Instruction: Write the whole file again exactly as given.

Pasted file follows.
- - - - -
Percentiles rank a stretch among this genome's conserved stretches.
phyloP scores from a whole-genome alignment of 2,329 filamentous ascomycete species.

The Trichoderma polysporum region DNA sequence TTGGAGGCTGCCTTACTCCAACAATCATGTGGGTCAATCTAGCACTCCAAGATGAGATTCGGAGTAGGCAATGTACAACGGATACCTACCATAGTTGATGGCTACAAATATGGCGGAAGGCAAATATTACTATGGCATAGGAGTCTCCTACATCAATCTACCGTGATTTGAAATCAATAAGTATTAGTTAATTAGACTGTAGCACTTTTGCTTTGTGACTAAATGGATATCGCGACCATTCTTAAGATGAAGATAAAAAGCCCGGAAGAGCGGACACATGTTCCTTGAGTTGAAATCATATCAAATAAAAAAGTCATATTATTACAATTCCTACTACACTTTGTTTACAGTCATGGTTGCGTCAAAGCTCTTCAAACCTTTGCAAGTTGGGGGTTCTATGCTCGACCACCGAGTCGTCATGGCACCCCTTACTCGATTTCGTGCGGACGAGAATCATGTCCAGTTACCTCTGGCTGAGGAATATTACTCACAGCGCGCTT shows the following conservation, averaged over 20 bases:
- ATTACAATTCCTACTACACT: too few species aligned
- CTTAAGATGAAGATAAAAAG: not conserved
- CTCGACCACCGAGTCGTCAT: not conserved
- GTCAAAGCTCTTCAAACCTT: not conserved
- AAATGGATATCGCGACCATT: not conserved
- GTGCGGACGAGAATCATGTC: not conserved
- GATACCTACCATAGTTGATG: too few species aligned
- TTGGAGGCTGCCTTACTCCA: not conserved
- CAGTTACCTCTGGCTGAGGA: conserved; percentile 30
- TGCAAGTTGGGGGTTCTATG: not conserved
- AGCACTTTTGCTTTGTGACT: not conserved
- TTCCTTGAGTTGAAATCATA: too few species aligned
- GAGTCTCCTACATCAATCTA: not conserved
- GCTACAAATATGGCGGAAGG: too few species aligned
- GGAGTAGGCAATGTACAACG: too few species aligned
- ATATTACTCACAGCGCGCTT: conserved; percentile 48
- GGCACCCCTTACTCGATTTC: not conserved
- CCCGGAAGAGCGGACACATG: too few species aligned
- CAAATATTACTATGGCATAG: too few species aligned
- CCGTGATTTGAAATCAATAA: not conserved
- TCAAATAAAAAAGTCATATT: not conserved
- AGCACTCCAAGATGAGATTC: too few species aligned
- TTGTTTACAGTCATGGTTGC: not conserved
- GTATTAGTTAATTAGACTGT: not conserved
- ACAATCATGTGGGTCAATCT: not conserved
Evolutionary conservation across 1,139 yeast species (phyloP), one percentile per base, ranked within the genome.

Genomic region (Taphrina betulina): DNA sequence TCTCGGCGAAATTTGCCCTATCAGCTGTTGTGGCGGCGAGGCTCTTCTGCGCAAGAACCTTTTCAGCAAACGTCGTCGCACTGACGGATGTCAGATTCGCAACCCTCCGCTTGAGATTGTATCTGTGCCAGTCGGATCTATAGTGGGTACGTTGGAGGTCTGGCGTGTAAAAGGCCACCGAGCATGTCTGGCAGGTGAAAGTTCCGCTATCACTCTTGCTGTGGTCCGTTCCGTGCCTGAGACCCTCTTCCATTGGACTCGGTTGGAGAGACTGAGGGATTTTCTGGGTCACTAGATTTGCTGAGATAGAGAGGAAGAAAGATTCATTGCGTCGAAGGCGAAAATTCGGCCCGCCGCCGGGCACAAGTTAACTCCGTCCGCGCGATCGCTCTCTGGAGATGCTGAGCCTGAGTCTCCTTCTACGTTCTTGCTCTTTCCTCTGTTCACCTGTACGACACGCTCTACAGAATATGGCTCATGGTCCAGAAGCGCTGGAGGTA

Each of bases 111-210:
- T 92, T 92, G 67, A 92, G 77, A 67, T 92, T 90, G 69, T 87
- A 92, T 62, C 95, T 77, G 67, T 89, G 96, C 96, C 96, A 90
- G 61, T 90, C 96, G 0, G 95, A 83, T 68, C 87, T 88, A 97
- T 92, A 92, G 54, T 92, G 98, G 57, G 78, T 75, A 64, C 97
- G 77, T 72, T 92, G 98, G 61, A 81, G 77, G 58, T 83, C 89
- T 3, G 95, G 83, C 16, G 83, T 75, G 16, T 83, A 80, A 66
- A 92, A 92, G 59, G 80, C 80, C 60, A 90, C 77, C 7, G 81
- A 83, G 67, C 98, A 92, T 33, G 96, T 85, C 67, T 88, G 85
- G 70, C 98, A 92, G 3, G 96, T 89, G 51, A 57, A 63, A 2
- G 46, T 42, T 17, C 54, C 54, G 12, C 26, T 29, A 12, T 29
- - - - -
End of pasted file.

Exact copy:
Percentiles rank a stretch among this genome's conserved stretches.
phyloP scores from a whole-genome alignment of 2,329 filamentous ascomycete species.

The Trichoderma polysporum region DNA sequence TTGGAGGCTGCCTTACTCCAACAATCATGTGGGTCAATCTAGCACTCCAAGATGAGATTCGGAGTAGGCAATGTACAACGGATACCTACCATAGTTGATGGCTACAAATATGGCGGAAGGCAAATATTACTATGGCATAGGAGTCTCCTACATCAATCTACCGTGATTTGAAATCAATAAGTATTAGTTAATTAGACTGTAGCACTTTTGCTTTGTGACTAAATGGATATCGCGACCATTCTTAAGATGAAGATAAAAAGCCCGGAAGAGCGGACACATGTTCCTTGAGTTGAAATCATATCAAATAAAAAAGTCATATTATTACAATTCCTACTACACTTTGTTTACAGTCATGGTTGCGTCAAAGCTCTTCAAACCTTTGCAAGTTGGGGGTTCTATGCTCGACCACCGAGTCGTCATGGCACCCCTTACTCGATTTCGTGCGGACGAGAATCATGTCCAGTTACCTCTGGCTGAGGAATATTACTCACAGCGCGCTT shows the following conservation, averaged over 20 bases:
- ATTACAATTCCTACTACACT: too few species aligned
- CTTAAGATGAAGATAAAAAG: not conserved
- CTCGACCACCGAGTCGTCAT: not conserved
- GTCAAAGCTCTTCAAACCTT: not conserved
- AAATGGATATCGCGACCATT: not conserved
- GTGCGGACGAGAATCATGTC: not conserved
- GATACCTACCATAGTTGATG: too few species aligned
- TTGGAGGCTGCCTTACTCCA: not conserved
- CAGTTACCTCTGGCTGAGGA: conserved; percentile 30
- TGCAAGTTGGGGGTTCTATG: not conserved
- AGCACTTTTGCTTTGTGACT: not conserved
- TTCCTTGAGTTGAAATCATA: too few species aligned
- GAGTCTCCTACATCAATCTA: not conserved
- GCTACAAATATGGCGGAAGG: too few species aligned
- GGAGTAGGCAATGTACAACG: too few species aligned
- ATATTACTCACAGCGCGCTT: conserved; percentile 48
- GGCACCCCTTACTCGATTTC: not conserved
- CCCGGAAGAGCGGACACATG: too few species aligned
- CAAATATTACTATGGCATAG: too few species aligned
- CCGTGATTTGAAATCAATAA: not conserved
- TCAAATAAAAAAGTCATATT: not conserved
- AGCACTCCAAGATGAGATTC: too few species aligned
- TTGTTTACAGTCATGGTTGC: not conserved
- GTATTAGTTAATTAGACTGT: not conserved
- ACAATCATGTGGGTCAATCT: not conserved
Evolutionary conservation across 1,139 yeast species (phyloP), one percentile per base, ranked within the genome.

Genomic region (Taphrina betulina): DNA sequence TCTCGGCGAAATTTGCCCTATCAGCTGTTGTGGCGGCGAGGCTCTTCTGCGCAAGAACCTTTTCAGCAAACGTCGTCGCACTGACGGATGTCAGATTCGCAACCCTCCGCTTGAGATTGTATCTGTGCCAGTCGGATCTATAGTGGGTACGTTGGAGGTCTGGCGTGTAAAAGGCCACCGAGCATGTCTGGCAGGTGAAAGTTCCGCTATCACTCTTGCTGTGGTCCGTTCCGTGCCTGAGACCCTCTTCCATTGGACTCGGTTGGAGAGACTGAGGGATTTTCTGGGTCACTAGATTTGCTGAGATAGAGAGGAAGAAAGATTCATTGCGTCGAAGGCGAAAATTCGGCCCGCCGCCGGGCACAAGTTAACTCCGTCCGCGCGATCGCTCTCTGGAGATGCTGAGCCTGAGTCTCCTTCTACGTTCTTGCTCTTTCCTCTGTTCACCTGTACGACACGCTCTACAGAATATGGCTCATGGTCCAGAAGCGCTGGAGGTA

Each of bases 111-210:
- T 92, T 92, G 67, A 92, G 77, A 67, T 92, T 90, G 69, T 87
- A 92, T 62, C 95, T 77, G 67, T 89, G 96, C 96, C 96, A 90
- G 61, T 90, C 96, G 0, G 95, A 83, T 68, C 87, T 88, A 97
- T 92, A 92, G 54, T 92, G 98, G 57, G 78, T 75, A 64, C 97
- G 77, T 72, T 92, G 98, G 61, A 81, G 77, G 58, T 83, C 89
- T 3, G 95, G 83, C 16, G 83, T 75, G 16, T 83, A 80, A 66
- A 92, A 92, G 59, G 80, C 80, C 60, A 90, C 77, C 7, G 81
- A 83, G 67, C 98, A 92, T 33, G 96, T 85, C 67, T 88, G 85
- G 70, C 98, A 92, G 3, G 96, T 89, G 51, A 57, A 63, A 2
- G 46, T 42, T 17, C 54, C 54, G 12, C 26, T 29, A 12, T 29